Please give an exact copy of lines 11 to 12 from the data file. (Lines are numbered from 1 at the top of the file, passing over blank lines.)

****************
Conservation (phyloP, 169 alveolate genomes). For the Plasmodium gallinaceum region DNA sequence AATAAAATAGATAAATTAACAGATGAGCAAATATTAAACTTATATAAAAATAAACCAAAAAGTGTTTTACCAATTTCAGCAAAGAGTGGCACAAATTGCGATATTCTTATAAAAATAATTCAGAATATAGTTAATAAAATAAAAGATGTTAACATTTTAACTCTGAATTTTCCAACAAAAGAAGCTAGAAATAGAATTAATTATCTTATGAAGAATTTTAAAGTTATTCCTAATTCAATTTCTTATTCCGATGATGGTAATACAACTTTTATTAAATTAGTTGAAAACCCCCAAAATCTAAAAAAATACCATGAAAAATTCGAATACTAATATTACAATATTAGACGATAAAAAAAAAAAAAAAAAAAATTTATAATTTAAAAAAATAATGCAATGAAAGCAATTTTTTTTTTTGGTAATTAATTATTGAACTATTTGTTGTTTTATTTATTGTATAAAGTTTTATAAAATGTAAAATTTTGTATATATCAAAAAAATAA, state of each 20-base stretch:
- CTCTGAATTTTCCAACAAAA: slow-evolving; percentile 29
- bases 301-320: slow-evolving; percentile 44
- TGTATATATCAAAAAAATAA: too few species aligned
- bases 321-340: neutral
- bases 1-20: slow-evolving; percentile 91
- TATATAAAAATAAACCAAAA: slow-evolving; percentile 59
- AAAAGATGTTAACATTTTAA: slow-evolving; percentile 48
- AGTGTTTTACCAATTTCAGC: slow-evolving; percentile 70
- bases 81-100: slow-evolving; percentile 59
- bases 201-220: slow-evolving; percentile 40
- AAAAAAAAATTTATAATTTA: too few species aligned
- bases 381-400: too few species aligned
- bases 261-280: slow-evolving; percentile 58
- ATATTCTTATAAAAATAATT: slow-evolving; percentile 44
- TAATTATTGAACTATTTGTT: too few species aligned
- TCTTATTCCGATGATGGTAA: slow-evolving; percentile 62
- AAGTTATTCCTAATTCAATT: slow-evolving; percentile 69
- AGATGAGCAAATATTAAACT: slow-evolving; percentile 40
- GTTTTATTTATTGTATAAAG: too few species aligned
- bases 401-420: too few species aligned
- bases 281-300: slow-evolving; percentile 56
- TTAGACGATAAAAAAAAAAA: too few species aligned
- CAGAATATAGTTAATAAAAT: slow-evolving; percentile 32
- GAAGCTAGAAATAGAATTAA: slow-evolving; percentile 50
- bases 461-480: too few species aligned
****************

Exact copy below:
- bases 201-220: slow-evolving; percentile 40
- AAAAAAAAATTTATAATTTA: too few species aligned